Barriers and strategies for taking medicines in adult patients with renal transplantation

Transplant Proc. 2011 Nov;43(9):3364-6. doi: 10.1016/j.transproceed.2011.09.084.

Abstract

Adherence to the immunosuppressant medications is important for the proper function a renal graft, but there are factors that make this difficult. This study describes strategies and barriers to adequate intake of these medicines based upon 177 surveys in renal transplant patients. Medication adherence was reported to be high (84%), but there were barriers to taking medications (64.95%): the most common were that the pharmacy did not work medicines (28.81%), changes in medication or dose (24.29%), failure to remember (9.6%), and lack of time (6.78%). The most common strategies for taking medications were: the use of cell phone alarms (15.25%) or alarm clocks (9.04%), schedules (5.65%), drug-related meals (5.08%), drug use book (2.26%), and visibility on the table (2.26%). Proper understanding of the barriers to medication adherence and strategies used by recipients may help physicians more adequately educate patients, thereby reducing the risk of rejection related to nonadherence and suggest, specific interventions for improvement.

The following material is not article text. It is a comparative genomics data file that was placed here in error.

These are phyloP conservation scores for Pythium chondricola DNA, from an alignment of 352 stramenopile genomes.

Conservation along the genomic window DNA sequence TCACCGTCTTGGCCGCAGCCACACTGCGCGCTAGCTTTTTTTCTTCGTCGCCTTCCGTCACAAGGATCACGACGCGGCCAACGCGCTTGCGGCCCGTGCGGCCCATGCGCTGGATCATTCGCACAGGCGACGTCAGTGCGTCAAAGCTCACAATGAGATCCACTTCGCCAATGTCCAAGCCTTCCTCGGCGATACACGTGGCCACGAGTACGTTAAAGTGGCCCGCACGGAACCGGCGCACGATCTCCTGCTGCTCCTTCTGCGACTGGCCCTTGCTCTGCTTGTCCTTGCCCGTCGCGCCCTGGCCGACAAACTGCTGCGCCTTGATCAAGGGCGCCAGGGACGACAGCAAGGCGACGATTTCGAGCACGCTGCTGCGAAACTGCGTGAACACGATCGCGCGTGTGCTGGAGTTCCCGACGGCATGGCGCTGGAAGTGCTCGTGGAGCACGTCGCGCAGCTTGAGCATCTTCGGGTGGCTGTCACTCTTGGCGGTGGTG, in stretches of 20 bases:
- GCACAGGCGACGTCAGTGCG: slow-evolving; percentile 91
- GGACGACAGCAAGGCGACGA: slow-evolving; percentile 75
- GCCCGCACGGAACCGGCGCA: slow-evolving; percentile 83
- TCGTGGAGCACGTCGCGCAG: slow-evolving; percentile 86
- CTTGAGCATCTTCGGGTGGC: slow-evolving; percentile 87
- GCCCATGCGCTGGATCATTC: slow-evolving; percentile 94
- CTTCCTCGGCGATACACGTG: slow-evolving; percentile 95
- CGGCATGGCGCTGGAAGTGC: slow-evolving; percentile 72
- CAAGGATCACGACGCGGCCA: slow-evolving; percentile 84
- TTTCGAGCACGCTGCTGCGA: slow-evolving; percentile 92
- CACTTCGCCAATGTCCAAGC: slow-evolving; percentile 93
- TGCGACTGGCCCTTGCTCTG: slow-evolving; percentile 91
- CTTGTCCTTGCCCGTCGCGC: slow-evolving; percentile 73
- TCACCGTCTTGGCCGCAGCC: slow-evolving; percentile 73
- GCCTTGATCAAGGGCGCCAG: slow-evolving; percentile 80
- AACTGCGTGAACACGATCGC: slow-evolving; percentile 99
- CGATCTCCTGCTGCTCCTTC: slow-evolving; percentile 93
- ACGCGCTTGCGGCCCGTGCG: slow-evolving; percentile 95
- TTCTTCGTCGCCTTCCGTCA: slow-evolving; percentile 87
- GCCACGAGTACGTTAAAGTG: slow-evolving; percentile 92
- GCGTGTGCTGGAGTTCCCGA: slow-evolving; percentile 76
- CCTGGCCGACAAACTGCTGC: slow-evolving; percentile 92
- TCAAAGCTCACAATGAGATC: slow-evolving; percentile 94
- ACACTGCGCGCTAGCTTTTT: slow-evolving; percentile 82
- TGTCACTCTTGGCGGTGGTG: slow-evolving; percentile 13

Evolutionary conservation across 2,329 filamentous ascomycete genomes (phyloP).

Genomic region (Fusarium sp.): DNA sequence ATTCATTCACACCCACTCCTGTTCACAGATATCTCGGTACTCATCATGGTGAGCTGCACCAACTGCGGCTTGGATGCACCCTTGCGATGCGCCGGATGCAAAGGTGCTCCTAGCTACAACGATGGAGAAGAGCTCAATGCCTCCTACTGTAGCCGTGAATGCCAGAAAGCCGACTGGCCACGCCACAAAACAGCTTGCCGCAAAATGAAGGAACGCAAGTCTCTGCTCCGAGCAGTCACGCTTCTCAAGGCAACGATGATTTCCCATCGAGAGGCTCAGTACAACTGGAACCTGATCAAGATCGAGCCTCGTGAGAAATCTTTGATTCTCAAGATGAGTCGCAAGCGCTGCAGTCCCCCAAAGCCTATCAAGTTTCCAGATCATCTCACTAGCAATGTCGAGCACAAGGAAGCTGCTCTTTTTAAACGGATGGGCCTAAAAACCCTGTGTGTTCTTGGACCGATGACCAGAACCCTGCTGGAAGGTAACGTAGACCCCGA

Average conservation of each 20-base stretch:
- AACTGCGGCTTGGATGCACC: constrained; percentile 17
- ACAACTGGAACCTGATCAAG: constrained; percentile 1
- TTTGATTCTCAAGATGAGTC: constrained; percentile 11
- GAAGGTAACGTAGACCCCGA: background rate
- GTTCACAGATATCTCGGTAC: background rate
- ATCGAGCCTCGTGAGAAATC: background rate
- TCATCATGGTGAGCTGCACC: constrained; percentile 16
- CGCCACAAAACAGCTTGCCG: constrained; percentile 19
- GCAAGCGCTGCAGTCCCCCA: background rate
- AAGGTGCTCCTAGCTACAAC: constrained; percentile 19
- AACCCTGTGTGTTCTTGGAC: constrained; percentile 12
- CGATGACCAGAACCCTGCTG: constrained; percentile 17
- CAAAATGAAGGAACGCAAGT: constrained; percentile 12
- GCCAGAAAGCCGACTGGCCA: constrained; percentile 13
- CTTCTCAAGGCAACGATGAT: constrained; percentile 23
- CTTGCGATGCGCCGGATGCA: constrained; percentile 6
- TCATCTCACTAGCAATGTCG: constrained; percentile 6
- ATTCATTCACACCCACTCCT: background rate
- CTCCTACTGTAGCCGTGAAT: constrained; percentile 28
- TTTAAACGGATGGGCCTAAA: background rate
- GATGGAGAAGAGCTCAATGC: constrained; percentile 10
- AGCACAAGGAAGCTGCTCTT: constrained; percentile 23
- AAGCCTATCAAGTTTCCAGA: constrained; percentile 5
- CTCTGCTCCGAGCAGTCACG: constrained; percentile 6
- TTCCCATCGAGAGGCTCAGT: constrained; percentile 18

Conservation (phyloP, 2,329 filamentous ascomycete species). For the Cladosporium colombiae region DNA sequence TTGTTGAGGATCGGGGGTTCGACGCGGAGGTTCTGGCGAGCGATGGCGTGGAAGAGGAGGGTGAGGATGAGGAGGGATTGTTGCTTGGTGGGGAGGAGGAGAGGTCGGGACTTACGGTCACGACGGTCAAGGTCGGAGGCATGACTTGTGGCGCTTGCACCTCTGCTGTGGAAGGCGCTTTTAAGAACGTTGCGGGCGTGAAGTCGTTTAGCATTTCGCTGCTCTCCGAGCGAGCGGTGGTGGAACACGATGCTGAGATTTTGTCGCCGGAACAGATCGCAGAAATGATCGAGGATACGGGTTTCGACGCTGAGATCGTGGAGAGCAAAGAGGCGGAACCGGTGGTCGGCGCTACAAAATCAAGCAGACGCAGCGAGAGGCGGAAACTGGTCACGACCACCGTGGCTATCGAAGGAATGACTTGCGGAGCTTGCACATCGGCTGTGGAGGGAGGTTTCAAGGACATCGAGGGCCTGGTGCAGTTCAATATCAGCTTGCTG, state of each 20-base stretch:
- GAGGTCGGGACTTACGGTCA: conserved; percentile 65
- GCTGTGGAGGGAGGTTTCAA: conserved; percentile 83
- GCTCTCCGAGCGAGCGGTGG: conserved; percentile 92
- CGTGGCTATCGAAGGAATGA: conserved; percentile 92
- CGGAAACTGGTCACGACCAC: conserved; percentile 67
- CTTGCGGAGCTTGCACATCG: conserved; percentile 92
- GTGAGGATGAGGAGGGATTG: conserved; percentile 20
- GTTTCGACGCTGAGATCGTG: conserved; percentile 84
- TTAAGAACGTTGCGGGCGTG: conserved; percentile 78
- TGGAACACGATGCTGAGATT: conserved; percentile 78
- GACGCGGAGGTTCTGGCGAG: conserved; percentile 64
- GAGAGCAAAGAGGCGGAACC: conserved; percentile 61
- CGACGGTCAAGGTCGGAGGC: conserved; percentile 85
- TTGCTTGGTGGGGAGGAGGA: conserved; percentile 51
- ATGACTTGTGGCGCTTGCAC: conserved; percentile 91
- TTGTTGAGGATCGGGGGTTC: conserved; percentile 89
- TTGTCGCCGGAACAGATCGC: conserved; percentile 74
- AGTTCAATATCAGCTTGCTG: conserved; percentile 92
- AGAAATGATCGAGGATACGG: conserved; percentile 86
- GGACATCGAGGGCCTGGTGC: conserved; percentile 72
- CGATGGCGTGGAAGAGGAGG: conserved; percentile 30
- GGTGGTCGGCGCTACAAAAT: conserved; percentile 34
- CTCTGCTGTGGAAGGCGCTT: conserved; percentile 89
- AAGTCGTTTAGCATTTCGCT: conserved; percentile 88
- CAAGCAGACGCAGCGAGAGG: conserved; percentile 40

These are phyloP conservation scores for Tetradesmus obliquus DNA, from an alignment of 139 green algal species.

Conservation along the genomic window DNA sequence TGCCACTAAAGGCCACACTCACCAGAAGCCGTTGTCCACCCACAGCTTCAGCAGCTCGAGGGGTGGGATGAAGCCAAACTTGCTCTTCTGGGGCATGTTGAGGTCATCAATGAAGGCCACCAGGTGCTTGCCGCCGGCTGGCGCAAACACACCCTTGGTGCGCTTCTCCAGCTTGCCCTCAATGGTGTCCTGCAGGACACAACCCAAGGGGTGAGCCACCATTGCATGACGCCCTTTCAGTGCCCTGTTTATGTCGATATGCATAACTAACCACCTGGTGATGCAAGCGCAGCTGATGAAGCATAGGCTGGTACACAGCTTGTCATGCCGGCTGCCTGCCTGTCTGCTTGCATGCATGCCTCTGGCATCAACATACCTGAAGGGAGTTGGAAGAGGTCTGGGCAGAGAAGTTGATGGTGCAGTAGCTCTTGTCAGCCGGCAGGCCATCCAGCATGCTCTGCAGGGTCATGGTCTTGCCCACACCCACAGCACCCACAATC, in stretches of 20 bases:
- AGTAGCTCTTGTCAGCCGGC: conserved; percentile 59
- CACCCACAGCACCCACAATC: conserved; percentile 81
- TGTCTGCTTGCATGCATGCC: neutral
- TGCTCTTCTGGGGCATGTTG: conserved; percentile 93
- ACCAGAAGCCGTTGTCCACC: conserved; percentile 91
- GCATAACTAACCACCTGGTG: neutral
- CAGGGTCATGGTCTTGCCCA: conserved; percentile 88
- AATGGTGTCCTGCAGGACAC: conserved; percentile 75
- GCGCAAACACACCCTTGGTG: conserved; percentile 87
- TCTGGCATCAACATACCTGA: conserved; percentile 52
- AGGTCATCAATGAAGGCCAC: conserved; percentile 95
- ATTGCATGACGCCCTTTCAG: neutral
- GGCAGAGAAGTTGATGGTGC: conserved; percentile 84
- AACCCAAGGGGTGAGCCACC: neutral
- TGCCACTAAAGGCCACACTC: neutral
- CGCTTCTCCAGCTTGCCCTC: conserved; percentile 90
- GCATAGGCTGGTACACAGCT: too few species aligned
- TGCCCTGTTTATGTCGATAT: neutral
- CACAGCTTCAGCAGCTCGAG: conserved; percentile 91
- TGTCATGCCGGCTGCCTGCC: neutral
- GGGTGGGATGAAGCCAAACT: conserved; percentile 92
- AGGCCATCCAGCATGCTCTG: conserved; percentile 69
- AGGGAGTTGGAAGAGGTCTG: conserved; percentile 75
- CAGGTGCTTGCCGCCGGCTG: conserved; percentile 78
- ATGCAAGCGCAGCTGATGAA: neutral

MeSH terms

  • Adult
  • Female
  • Graft Rejection
  • Humans
  • Immunosuppressive Agents / administration & dosage
  • Immunosuppressive Agents / therapeutic use*
  • Kidney Transplantation / methods*
  • Male
  • Medication Adherence
  • Patient Compliance
  • Reminder Systems*
  • Renal Insufficiency / therapy

Substances

  • Immunosuppressive Agents